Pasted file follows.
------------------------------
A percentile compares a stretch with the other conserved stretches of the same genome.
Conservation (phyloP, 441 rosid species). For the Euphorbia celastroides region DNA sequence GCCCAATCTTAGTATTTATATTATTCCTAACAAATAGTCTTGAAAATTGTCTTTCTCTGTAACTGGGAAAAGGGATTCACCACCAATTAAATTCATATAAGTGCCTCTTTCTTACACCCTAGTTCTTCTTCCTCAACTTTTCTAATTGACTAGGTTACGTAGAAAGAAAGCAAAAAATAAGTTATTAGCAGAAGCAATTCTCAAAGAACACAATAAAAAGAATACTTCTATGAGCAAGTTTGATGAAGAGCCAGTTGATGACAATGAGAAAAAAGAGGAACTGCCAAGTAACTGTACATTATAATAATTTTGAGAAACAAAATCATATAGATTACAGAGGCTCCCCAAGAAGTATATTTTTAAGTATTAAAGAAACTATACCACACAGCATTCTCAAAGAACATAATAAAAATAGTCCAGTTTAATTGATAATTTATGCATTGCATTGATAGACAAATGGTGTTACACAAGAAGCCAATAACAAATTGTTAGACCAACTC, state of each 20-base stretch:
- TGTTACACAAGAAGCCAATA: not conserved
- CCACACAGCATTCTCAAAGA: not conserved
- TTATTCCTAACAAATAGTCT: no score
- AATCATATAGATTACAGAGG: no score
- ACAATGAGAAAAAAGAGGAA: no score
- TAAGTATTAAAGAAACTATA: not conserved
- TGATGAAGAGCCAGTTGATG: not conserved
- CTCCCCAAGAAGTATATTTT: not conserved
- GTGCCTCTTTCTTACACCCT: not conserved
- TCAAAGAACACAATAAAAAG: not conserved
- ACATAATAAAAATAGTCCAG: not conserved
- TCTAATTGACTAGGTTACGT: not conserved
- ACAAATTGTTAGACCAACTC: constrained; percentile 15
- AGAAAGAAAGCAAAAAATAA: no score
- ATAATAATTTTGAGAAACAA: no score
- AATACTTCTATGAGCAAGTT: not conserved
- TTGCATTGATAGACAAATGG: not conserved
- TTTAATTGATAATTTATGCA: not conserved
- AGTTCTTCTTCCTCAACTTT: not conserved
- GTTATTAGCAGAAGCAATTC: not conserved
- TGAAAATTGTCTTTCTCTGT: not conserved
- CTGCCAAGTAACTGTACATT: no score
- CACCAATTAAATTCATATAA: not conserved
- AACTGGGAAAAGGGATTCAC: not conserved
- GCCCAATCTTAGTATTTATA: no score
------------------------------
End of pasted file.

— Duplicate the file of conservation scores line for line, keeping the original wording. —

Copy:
A percentile compares a stretch with the other conserved stretches of the same genome.
Conservation (phyloP, 441 rosid species). For the Euphorbia celastroides region DNA sequence GCCCAATCTTAGTATTTATATTATTCCTAACAAATAGTCTTGAAAATTGTCTTTCTCTGTAACTGGGAAAAGGGATTCACCACCAATTAAATTCATATAAGTGCCTCTTTCTTACACCCTAGTTCTTCTTCCTCAACTTTTCTAATTGACTAGGTTACGTAGAAAGAAAGCAAAAAATAAGTTATTAGCAGAAGCAATTCTCAAAGAACACAATAAAAAGAATACTTCTATGAGCAAGTTTGATGAAGAGCCAGTTGATGACAATGAGAAAAAAGAGGAACTGCCAAGTAACTGTACATTATAATAATTTTGAGAAACAAAATCATATAGATTACAGAGGCTCCCCAAGAAGTATATTTTTAAGTATTAAAGAAACTATACCACACAGCATTCTCAAAGAACATAATAAAAATAGTCCAGTTTAATTGATAATTTATGCATTGCATTGATAGACAAATGGTGTTACACAAGAAGCCAATAACAAATTGTTAGACCAACTC, state of each 20-base stretch:
- TGTTACACAAGAAGCCAATA: not conserved
- CCACACAGCATTCTCAAAGA: not conserved
- TTATTCCTAACAAATAGTCT: no score
- AATCATATAGATTACAGAGG: no score
- ACAATGAGAAAAAAGAGGAA: no score
- TAAGTATTAAAGAAACTATA: not conserved
- TGATGAAGAGCCAGTTGATG: not conserved
- CTCCCCAAGAAGTATATTTT: not conserved
- GTGCCTCTTTCTTACACCCT: not conserved
- TCAAAGAACACAATAAAAAG: not conserved
- ACATAATAAAAATAGTCCAG: not conserved
- TCTAATTGACTAGGTTACGT: not conserved
- ACAAATTGTTAGACCAACTC: constrained; percentile 15
- AGAAAGAAAGCAAAAAATAA: no score
- ATAATAATTTTGAGAAACAA: no score
- AATACTTCTATGAGCAAGTT: not conserved
- TTGCATTGATAGACAAATGG: not conserved
- TTTAATTGATAATTTATGCA: not conserved
- AGTTCTTCTTCCTCAACTTT: not conserved
- GTTATTAGCAGAAGCAATTC: not conserved
- TGAAAATTGTCTTTCTCTGT: not conserved
- CTGCCAAGTAACTGTACATT: no score
- CACCAATTAAATTCATATAA: not conserved
- AACTGGGAAAAGGGATTCAC: not conserved
- GCCCAATCTTAGTATTTATA: no score